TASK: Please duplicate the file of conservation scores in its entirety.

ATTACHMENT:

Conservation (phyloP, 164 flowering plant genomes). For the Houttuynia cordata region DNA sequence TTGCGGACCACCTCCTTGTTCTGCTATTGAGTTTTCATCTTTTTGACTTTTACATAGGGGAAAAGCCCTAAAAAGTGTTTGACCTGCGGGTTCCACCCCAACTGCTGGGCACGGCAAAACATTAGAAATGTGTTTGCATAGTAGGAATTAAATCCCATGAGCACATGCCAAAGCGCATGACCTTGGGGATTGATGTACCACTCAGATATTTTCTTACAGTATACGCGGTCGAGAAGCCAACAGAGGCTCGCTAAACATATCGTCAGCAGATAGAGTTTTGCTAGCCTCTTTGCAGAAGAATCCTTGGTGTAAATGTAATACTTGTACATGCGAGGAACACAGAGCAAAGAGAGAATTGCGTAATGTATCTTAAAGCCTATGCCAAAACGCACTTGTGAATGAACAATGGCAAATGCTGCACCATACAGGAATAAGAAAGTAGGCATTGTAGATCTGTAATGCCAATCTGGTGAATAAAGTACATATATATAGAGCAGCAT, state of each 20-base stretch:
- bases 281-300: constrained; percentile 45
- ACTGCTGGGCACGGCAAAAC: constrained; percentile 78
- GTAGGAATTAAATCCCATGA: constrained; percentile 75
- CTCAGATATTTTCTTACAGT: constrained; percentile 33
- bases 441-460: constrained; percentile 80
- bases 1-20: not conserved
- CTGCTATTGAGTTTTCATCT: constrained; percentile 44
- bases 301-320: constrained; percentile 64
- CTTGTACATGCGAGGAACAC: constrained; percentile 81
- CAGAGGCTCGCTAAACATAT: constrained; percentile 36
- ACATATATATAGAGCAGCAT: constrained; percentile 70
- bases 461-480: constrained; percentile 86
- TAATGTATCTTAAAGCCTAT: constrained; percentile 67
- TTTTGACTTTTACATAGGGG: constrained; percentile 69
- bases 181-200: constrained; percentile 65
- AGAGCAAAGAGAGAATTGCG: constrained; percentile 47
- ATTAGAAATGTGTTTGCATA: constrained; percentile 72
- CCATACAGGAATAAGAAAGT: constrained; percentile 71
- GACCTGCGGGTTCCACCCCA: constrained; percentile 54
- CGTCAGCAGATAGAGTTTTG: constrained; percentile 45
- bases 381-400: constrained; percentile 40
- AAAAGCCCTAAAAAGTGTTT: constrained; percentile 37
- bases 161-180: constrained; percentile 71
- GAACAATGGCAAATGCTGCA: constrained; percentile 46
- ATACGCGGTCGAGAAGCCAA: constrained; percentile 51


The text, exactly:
Conservation (phyloP, 164 flowering plant genomes). For the Houttuynia cordata region DNA sequence TTGCGGACCACCTCCTTGTTCTGCTATTGAGTTTTCATCTTTTTGACTTTTACATAGGGGAAAAGCCCTAAAAAGTGTTTGACCTGCGGGTTCCACCCCAACTGCTGGGCACGGCAAAACATTAGAAATGTGTTTGCATAGTAGGAATTAAATCCCATGAGCACATGCCAAAGCGCATGACCTTGGGGATTGATGTACCACTCAGATATTTTCTTACAGTATACGCGGTCGAGAAGCCAACAGAGGCTCGCTAAACATATCGTCAGCAGATAGAGTTTTGCTAGCCTCTTTGCAGAAGAATCCTTGGTGTAAATGTAATACTTGTACATGCGAGGAACACAGAGCAAAGAGAGAATTGCGTAATGTATCTTAAAGCCTATGCCAAAACGCACTTGTGAATGAACAATGGCAAATGCTGCACCATACAGGAATAAGAAAGTAGGCATTGTAGATCTGTAATGCCAATCTGGTGAATAAAGTACATATATATAGAGCAGCAT, state of each 20-base stretch:
- bases 281-300: constrained; percentile 45
- ACTGCTGGGCACGGCAAAAC: constrained; percentile 78
- GTAGGAATTAAATCCCATGA: constrained; percentile 75
- CTCAGATATTTTCTTACAGT: constrained; percentile 33
- bases 441-460: constrained; percentile 80
- bases 1-20: not conserved
- CTGCTATTGAGTTTTCATCT: constrained; percentile 44
- bases 301-320: constrained; percentile 64
- CTTGTACATGCGAGGAACAC: constrained; percentile 81
- CAGAGGCTCGCTAAACATAT: constrained; percentile 36
- ACATATATATAGAGCAGCAT: constrained; percentile 70
- bases 461-480: constrained; percentile 86
- TAATGTATCTTAAAGCCTAT: constrained; percentile 67
- TTTTGACTTTTACATAGGGG: constrained; percentile 69
- bases 181-200: constrained; percentile 65
- AGAGCAAAGAGAGAATTGCG: constrained; percentile 47
- ATTAGAAATGTGTTTGCATA: constrained; percentile 72
- CCATACAGGAATAAGAAAGT: constrained; percentile 71
- GACCTGCGGGTTCCACCCCA: constrained; percentile 54
- CGTCAGCAGATAGAGTTTTG: constrained; percentile 45
- bases 381-400: constrained; percentile 40
- AAAAGCCCTAAAAAGTGTTT: constrained; percentile 37
- bases 161-180: constrained; percentile 71
- GAACAATGGCAAATGCTGCA: constrained; percentile 46
- ATACGCGGTCGAGAAGCCAA: constrained; percentile 51